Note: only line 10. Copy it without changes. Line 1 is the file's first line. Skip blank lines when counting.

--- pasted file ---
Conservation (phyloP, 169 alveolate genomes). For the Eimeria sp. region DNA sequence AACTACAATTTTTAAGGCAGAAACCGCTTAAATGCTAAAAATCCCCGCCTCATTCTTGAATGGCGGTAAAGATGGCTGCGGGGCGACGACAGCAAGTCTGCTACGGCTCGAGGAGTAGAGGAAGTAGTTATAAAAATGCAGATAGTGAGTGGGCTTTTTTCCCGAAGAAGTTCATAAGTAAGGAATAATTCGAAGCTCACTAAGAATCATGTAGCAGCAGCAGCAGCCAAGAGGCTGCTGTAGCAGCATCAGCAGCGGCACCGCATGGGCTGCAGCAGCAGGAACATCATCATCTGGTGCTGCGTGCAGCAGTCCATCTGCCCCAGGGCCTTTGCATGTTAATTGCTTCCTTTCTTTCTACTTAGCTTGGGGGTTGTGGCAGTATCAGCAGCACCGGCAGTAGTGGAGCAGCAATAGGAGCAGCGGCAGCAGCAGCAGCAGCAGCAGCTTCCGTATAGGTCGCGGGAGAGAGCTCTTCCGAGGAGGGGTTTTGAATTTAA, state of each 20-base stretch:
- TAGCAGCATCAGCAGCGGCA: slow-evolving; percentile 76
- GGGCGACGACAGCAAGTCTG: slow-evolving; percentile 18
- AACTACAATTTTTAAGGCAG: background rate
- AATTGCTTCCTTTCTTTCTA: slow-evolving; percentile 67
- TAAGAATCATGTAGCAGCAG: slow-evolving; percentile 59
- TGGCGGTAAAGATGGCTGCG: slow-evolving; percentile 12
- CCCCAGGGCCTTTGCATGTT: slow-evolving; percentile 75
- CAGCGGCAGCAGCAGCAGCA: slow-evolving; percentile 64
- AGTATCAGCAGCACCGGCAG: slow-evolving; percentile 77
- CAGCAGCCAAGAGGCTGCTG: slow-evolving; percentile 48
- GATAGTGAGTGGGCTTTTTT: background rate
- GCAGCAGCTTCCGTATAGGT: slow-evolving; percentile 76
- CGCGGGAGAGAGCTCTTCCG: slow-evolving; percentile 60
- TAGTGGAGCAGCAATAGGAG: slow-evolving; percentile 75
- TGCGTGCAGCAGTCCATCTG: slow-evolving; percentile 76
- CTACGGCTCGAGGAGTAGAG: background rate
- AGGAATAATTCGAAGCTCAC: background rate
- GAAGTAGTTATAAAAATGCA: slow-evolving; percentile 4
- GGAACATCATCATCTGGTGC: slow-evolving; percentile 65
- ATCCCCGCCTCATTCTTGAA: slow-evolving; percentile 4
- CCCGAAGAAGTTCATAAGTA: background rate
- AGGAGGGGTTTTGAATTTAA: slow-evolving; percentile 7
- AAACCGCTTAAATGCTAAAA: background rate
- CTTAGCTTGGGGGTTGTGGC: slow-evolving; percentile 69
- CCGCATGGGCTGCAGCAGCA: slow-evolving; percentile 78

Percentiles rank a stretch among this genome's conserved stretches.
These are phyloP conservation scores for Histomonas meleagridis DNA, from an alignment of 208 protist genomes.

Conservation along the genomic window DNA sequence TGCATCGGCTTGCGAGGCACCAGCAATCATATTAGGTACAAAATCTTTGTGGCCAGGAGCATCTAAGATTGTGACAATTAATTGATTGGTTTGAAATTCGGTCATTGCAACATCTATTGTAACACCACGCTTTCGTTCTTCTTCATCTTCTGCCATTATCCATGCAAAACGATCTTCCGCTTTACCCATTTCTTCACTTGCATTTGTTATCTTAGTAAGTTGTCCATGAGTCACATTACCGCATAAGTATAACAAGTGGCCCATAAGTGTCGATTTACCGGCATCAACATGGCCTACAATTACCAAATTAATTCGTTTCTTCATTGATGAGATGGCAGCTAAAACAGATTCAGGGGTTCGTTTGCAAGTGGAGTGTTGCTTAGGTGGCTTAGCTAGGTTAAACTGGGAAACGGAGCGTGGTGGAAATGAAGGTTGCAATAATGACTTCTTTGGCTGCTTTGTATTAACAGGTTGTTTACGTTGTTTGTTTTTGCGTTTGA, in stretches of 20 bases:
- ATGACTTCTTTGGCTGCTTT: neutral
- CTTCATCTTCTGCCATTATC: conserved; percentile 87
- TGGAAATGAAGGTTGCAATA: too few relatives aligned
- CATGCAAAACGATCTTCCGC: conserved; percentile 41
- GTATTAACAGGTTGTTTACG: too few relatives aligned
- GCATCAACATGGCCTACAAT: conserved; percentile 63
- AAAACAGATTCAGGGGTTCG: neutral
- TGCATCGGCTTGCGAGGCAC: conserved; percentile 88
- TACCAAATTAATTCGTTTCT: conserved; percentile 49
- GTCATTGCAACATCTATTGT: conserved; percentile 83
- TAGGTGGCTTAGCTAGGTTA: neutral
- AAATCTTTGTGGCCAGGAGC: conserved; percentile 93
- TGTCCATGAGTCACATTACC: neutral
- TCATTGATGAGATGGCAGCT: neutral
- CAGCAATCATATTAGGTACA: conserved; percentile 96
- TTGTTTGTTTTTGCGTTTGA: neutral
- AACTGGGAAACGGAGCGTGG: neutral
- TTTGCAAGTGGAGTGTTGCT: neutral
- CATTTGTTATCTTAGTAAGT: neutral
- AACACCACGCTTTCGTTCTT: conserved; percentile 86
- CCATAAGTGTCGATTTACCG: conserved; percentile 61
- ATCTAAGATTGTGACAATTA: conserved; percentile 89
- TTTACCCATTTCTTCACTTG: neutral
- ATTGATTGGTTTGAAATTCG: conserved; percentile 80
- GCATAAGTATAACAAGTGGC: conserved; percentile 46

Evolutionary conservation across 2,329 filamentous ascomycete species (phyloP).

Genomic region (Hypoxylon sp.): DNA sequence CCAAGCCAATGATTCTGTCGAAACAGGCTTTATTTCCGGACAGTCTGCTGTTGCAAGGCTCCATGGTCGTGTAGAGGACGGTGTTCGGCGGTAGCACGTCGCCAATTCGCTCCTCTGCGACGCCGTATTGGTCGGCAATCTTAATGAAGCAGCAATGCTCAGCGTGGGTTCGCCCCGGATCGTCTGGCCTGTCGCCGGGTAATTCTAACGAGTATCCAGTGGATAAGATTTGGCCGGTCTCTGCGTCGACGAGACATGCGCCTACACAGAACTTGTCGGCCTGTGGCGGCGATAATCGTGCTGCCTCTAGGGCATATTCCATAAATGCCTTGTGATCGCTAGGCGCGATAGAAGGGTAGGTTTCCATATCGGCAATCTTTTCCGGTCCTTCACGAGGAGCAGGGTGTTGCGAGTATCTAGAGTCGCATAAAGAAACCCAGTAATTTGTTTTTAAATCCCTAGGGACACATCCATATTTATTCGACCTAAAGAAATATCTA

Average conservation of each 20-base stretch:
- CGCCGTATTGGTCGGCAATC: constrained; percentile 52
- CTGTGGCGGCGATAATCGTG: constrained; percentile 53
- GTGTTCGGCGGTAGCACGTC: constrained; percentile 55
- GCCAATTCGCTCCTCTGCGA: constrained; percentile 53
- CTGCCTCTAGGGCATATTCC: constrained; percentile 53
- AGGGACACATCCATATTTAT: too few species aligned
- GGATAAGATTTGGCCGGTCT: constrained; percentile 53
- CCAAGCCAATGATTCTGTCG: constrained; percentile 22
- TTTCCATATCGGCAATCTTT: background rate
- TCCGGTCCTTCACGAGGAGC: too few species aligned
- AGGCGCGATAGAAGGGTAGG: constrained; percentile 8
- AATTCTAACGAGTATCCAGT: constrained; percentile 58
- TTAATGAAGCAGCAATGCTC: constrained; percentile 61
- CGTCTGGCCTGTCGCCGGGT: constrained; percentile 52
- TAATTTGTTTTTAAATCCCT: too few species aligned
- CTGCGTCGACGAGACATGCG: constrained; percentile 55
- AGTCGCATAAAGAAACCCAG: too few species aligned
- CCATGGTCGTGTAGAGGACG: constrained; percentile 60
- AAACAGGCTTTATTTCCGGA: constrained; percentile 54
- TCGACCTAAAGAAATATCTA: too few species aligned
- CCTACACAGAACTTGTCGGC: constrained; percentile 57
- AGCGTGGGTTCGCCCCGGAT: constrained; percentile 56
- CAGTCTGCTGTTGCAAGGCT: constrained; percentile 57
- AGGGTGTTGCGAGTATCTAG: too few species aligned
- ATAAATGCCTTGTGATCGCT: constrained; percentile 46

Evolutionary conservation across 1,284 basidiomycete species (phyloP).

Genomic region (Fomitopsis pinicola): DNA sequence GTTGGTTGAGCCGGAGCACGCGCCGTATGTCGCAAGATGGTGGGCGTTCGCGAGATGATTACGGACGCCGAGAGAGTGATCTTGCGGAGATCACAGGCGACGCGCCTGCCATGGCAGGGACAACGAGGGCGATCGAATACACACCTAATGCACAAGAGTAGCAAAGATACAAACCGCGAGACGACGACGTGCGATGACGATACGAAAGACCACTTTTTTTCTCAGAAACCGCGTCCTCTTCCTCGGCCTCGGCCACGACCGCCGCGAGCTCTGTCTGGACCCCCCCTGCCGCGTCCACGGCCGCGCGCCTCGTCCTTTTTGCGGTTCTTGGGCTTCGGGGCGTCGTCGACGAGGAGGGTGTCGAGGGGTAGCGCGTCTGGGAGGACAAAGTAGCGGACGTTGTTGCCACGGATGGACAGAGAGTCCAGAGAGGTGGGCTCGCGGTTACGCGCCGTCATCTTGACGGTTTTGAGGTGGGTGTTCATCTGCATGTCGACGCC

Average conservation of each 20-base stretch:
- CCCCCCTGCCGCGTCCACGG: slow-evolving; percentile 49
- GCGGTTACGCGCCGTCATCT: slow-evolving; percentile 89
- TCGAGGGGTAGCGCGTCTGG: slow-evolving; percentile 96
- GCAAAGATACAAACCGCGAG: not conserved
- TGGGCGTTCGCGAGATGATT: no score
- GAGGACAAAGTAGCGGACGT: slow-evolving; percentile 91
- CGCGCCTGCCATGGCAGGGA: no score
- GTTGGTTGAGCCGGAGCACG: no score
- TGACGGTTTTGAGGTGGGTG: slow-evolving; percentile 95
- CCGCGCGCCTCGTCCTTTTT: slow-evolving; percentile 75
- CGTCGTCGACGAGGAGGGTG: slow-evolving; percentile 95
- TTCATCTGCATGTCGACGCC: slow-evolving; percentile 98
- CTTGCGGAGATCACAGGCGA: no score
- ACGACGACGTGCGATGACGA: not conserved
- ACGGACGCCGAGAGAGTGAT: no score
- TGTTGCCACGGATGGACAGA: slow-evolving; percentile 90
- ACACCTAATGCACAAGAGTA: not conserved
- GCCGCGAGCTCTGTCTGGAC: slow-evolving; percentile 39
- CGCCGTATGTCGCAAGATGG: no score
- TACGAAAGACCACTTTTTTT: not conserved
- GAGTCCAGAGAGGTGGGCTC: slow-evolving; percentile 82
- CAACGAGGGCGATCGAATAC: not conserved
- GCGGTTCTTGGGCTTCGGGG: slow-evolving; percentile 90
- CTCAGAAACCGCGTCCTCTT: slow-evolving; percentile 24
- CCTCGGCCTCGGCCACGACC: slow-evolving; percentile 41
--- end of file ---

- AGTATCAGCAGCACCGGCAG: slow-evolving; percentile 77